When the weather is this wet, splash happens. But who’s at fault?
Come puddle season — upon us now, thank you melting ice and snow — Boston drivers have yet another way to be jerks: the splash and run.
Whether they do it intentionally, taking sick pleasure in soaking pedestrians without even so much as a backwards glance, or whether fault lies elsewhere, is a question we’ll get to in a bit.
But first let’s join the Thursday morning pedestrian commute to the Longwood Medical Area via Kent Street in Brookline, a stretch of road feared by regulars for its large puddles and sidewalks that are typically poorly shoveled and icy, and on top of that, not wide enough to offer safe retreat from spraying water.
It was about 9:45 a.m. A flash flood watch was in effect, rain was falling, and drivers were zipping along without a care in the world, dry and cozy in their vehicles, showering poor schmoes on foot with salt- and debris-filled water.
Kylie McCarthy, 23, a clinical research coordinator wearing a nice dress and tights, weighed her limited and unattractive options as she headed into puddle alley.
She could stand and wait in the rain until no cars were in sight and start her passage then. But who knows how long that could take on this busy street, and she had a job at Beth Israel Deaconess Medical Center to get to.
She could make a run for it even though cars were heading toward her, in hopes that the timing gods were smiling, and that she could avoid a soaking without having to suddenly sprint across a long stretch of ice.
“Getting splashed really sets the tone for your day,” she said, and not in a good way.
She railed against all the drivers who’d splashed her in the past. “They act as if they’re the most important thing in the world,” she said. “I’ve definitely made some gestures.”
A few minutes later Mehmet Samur, a medical researcher studying cancer and heading down the same treacherous strip, a joyless waterpark, explained the situation in stark terms. “If you’re not careful,” he said, “no one will be careful for you.”
There are many ways your work day can get off to a bad start. You reach the bus just as the door closes, and the next bus isn’t coming for a half an hour. You forgot your dress shoes and have to go to an important meeting wearing sneakers. You drop your kid off at day care and fight your way to the office only to get a call from day care. Your child feels warm. Come pick her up.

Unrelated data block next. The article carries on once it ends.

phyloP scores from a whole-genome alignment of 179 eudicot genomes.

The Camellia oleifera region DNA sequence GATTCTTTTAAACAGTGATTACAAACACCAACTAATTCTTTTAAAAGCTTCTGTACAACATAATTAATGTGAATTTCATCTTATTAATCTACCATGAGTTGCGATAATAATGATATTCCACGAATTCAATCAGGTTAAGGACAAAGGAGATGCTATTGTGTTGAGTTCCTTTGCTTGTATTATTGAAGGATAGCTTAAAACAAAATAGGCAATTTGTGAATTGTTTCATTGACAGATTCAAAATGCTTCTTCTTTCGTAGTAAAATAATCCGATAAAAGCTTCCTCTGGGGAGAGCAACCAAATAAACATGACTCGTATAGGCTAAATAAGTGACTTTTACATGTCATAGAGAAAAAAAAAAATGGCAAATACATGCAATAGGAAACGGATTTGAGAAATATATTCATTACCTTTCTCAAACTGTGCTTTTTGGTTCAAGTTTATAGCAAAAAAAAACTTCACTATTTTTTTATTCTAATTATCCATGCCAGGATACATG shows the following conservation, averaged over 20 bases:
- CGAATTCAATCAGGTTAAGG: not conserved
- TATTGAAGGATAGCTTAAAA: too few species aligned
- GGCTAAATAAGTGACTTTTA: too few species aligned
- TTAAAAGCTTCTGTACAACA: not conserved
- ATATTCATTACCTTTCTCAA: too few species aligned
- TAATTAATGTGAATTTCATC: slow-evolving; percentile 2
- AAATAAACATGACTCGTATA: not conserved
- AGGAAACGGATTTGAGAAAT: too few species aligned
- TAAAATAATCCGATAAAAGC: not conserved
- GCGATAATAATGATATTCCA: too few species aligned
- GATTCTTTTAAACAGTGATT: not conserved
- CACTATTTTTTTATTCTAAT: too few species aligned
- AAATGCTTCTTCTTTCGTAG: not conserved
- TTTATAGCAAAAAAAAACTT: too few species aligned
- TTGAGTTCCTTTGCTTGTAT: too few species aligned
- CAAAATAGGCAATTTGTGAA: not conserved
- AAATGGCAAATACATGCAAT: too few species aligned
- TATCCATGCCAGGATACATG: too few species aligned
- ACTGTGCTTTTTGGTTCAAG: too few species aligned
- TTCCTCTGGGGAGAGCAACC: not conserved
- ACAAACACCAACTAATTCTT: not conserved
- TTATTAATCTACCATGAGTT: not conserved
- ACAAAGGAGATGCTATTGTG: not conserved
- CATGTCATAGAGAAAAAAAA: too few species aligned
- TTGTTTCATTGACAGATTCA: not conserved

But as (trivial) day-ruiners go, the splash puts it all together. It combines physical discomfort with a potentially ruined outfit with anger/annoyance with the feeling that you’re a loser, a character in a movie Who Is Having a Bad Day.
The phrase “ideal puddle conditions” isn’t one many utter with joy, but reached by phone, WCVB-Channel 5 meteorologist Mike Wankum did sound rather chipper explaining why we have it so bad right now.
“You’ve got rapid snow melt,” he said Thursday afternoon, “and on top of that we could get anywhere between one and three inches of rain, and the ground is frozen so the water can’t soak in.”
Not let’s turn our attention to the question of who’s at fault; Boston being Boston, the only pleasure we’re going to get from all this misery is in the naming of a villain.
Plenty of folks blame the drivers, whether their actions are the result of inattention, or, worse, attention.
On Thursday, veteran pedestrians speculated on why a driver would want to soak a stranger.
“It brings them an internal glow,” said Gareth Willis, 29, an instructor at Boston Children’s Hospital heading to work along Kent Street, only partly joking.
Note to drivers who claim Boston’s puddle-ridden and narrow roads give them no choice: at least slow down.
Other pedestrians took aim at the city of Boston (and other municipalities). “They should do a better job clearing,” said Angelina Bespalova, 20, a Northeastern University student who sustained a splashing on the way to school Wednesday.
Asked about whether it was culpable, the city e-mailed a statement: “The Boston Water & Sewer Commission strives to ensure proper drainage during inclement weather, which includes clearing debris from catch basins citywide,” it read, unsatisfyingly.
Few blame the victims, but comedian Steve Sweeney, who says he’s been splashed by people driving Volvos with “coexist” bumper stickers, explored the role karma may play.
Sometimes you hear people say, “They had it coming,” he said.
“Why did they have it coming?” he asked, playing both roles in the conversation. “I don’t know. No reason. They just had it coming. We’re all guilty of something.”
Perhaps that explains why a mailman walking through Fenway on his route gets splashed so often. “Sometimes they do it on purpose,” he grumbled, frowning and declining to give his name.
But then his face brightened.
“I did it once,” he said. “I splashed someone.”
When he was a boy in Southie, driving with his learner’s permit, he soaked a high school classmate. Ahhhh. The pleasures of being a teenage boy. His mother, sitting in the back, was not happy.
“When we got out she gave me a good crack on the back of the head,” he said.
And now karma is smacking him again.